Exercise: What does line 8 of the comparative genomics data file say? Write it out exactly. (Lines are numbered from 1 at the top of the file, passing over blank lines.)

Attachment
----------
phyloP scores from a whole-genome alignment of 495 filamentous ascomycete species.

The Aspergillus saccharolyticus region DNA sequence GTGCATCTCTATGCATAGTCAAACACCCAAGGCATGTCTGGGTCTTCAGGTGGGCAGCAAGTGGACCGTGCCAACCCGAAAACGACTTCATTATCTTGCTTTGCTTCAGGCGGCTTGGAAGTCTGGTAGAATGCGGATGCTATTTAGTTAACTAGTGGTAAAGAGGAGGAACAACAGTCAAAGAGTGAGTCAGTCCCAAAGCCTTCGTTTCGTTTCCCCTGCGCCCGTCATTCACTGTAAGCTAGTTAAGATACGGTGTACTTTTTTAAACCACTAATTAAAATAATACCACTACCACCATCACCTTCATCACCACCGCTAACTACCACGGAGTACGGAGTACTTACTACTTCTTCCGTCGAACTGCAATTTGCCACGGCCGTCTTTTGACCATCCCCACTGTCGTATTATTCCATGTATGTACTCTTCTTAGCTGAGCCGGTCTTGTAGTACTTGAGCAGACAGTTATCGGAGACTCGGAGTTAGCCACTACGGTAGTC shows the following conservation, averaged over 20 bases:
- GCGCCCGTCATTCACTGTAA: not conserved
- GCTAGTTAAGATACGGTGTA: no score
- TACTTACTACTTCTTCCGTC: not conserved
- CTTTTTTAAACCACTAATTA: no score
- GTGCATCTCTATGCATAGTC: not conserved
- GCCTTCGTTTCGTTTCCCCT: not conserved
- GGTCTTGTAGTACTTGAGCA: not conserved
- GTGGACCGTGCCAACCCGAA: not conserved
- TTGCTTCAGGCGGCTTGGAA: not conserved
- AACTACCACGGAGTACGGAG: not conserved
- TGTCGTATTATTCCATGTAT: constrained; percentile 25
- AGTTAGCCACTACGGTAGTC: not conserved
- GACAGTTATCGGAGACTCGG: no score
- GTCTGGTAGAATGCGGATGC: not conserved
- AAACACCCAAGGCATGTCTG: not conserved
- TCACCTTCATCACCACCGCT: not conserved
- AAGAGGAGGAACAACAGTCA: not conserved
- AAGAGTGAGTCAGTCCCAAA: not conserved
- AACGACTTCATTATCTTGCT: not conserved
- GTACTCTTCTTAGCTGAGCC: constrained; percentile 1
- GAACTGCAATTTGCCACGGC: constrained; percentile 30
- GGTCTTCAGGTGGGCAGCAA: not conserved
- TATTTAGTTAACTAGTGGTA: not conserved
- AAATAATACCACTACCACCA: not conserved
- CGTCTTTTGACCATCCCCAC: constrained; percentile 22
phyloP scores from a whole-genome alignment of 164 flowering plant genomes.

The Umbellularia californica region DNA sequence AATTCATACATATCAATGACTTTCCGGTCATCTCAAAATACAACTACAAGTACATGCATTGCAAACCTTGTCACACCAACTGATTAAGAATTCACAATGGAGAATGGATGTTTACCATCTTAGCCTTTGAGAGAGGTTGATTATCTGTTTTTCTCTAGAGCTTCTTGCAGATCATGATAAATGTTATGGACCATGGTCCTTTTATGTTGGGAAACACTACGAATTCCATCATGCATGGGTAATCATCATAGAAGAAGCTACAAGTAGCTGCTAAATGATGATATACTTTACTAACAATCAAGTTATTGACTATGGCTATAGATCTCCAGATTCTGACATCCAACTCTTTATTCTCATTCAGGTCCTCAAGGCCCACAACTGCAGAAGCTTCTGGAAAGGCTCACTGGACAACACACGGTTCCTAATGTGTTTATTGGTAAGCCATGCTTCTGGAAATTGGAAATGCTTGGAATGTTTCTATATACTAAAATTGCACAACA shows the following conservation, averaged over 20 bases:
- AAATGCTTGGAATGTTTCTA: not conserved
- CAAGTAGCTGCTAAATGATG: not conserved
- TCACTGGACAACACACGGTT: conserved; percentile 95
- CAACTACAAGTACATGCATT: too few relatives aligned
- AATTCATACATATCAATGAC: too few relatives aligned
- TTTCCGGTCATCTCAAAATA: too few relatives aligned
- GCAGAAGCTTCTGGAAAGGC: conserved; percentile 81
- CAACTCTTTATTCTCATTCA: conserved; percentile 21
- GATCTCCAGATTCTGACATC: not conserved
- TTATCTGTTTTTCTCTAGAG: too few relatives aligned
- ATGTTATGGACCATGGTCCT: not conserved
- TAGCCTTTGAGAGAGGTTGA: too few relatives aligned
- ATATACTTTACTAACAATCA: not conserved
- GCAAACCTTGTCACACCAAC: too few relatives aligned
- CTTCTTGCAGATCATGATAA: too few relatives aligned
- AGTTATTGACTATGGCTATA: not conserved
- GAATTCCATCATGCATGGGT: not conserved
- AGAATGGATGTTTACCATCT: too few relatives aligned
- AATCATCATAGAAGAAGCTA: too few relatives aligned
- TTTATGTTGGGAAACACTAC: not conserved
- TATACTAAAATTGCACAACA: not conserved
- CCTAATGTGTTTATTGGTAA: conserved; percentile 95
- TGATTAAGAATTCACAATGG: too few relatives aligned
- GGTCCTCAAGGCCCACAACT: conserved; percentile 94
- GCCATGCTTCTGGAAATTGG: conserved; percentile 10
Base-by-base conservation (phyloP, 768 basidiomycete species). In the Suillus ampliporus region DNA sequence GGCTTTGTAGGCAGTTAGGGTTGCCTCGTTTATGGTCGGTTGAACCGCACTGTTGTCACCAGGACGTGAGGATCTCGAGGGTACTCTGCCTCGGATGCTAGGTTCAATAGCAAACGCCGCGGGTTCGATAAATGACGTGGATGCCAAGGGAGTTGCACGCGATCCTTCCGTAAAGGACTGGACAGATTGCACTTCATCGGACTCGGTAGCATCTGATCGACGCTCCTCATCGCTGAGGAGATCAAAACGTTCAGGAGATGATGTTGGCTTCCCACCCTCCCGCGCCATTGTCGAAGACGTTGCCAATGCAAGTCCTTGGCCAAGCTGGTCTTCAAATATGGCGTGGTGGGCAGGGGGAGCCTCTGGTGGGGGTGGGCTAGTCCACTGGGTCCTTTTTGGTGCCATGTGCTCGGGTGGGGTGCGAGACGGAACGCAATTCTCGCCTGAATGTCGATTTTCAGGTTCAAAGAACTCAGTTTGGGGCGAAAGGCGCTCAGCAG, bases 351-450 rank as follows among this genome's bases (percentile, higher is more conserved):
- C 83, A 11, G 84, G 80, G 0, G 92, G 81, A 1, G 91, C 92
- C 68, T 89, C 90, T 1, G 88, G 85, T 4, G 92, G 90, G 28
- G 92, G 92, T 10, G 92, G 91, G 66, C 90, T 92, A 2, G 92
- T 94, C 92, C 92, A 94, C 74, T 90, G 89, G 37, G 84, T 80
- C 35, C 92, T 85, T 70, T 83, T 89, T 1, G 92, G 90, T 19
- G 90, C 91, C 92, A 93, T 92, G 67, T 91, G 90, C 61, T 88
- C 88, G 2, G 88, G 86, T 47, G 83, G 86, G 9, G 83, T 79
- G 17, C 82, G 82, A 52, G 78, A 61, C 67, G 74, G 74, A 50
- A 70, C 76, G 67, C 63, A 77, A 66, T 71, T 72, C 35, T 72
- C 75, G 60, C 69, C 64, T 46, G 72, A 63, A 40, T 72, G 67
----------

- GCCTTCGTTTCGTTTCCCCT: not conserved